Are you struggling to keep your teaching staff engaged and eager to try new teaching methods? Strengths-based coaching is a new way of solving these issues by focusing on one's strengths rather than his or her weaknesses. As referenced by Susan MacDonald in Inspiring Early Childhood Leadership, Dathan L. Rush and M'Lisa L. Shelden mention in The Early Childhood Coaching Handbook that to be an effective strengths-based coach in the education field, one must engage teachers in planning, observe teachers during activities directly related to the area of focus, support teachers in carving out the opportunities to practice and refine skills, use reflective questions to analyze and identify opportunities for growth, and provide feedback.
Some of the benefits of strengths-based coaching include higher levels of well-being and confidence, appropriate developmental growth in children, use of best practices in the classroom, lower levels of staff turnover, and greater career satisfaction and fulfillment. When teachers feel that their strengths are recognized, they become inspired to further improve, which is why strengths-based coaching proves to be so valuable in the education world. You will find additional information about strengths-based coaching from Inspiring Early Childhood Leadership below.
Practice Effective Listening Skills
It's difficult for leaders to tune out the constant thoughts in their minds in order to practice effective listening skills, but making time to listen is crucial to establishing respectful relationships. Listening can allow us to be more open-minded and understand that our way is not always the only way. MacDonald suggests that one way to focus on listening is to remind yourself of what WAIT (Why am I talking?) and SEE (Stop explaining everything!) stand for according to Nicola Stevens in her book, Learning to Coach.
Use the Four-Question Protocol
The four-question protocol provides a framework for school leaders to use when building strengths-based conversations with teachers.
- Best Experiences – Formulate questions to hone into each individual's story of his or her most treasured experiences.
- Core Values – Have conversations about the individual's personal values.
- Supporting Conditions – Focus on what helps educators perform at their best.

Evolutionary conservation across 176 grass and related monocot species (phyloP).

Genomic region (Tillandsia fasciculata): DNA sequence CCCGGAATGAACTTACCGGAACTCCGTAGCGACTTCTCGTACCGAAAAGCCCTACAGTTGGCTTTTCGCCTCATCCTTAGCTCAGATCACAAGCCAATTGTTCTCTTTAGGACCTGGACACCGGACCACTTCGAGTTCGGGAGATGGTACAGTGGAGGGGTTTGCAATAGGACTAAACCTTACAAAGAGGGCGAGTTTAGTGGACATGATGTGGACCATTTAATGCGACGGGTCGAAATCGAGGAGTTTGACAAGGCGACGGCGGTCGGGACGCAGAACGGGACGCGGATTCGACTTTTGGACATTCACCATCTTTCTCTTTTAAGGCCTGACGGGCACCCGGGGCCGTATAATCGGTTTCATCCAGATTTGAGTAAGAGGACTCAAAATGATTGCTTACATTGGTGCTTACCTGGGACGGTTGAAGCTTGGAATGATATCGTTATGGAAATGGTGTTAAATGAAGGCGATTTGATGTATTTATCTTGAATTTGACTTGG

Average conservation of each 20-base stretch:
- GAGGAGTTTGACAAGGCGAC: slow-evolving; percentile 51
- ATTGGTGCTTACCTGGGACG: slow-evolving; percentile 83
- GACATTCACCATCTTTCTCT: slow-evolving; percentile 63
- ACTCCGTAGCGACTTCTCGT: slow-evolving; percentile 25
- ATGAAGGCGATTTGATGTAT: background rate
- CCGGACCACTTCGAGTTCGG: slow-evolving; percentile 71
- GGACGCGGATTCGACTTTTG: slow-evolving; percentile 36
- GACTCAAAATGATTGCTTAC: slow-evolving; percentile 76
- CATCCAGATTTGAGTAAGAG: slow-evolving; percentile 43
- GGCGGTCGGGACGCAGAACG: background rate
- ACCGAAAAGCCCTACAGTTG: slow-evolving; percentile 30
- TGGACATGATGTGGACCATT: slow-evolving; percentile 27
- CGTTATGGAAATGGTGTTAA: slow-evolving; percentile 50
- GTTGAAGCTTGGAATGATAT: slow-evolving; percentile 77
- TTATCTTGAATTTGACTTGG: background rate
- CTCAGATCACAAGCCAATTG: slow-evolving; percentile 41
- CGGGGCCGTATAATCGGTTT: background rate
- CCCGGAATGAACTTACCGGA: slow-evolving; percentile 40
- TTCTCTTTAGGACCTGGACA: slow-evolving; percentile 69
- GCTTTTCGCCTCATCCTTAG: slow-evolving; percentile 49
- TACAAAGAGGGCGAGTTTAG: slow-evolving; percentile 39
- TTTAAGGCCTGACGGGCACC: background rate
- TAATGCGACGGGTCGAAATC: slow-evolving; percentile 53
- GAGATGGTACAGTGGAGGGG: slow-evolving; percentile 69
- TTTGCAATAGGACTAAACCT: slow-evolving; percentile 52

- Three Wishes – Ask this question: If you could make three wishes come true that would transform your teaching practice, what would they be? This question helps teachers ponder all that is possible.
Ask Empowering Questions
Asking empowering, strengths-based questions sets the tone for positive engagement. One way to start is by replacing the standard "How are you?" question with "What's the best thing that happened to you today?" Empowering questions are questions that require deep thought. Some examples of empowering questions are below.
- What brings you joy?
- What gets you truly excited about your professional work?
- What do you need to be successful in this program or classroom?
- What would make your professional life more wonderful for you?
- How will you celebrate your success?
As an educational leader, it's crucial to practice strengths-based coaching to motivate your teachers to stay engaged and embrace change. It is also important to remember that when teachers feel that their strengths are recognized, they feel empowered. Recognize and appreciate the strengths of your staff members. The benefits of strengths-based coaching have the power to transform your program in ways that will impact everyone involved for the better. As Susan MacDonald explains, "Transforming the relationship between directors and teachers from boss and employee to inspirational leader and engaged teacher is at the core of creating quality improvements in the early childhood field."
For more information about strengths-based coaching and embracing change, read MacDonald's Inspiring Early Childhood Leadership. You can also find other free tips in the Insights and Inspirations section of our website.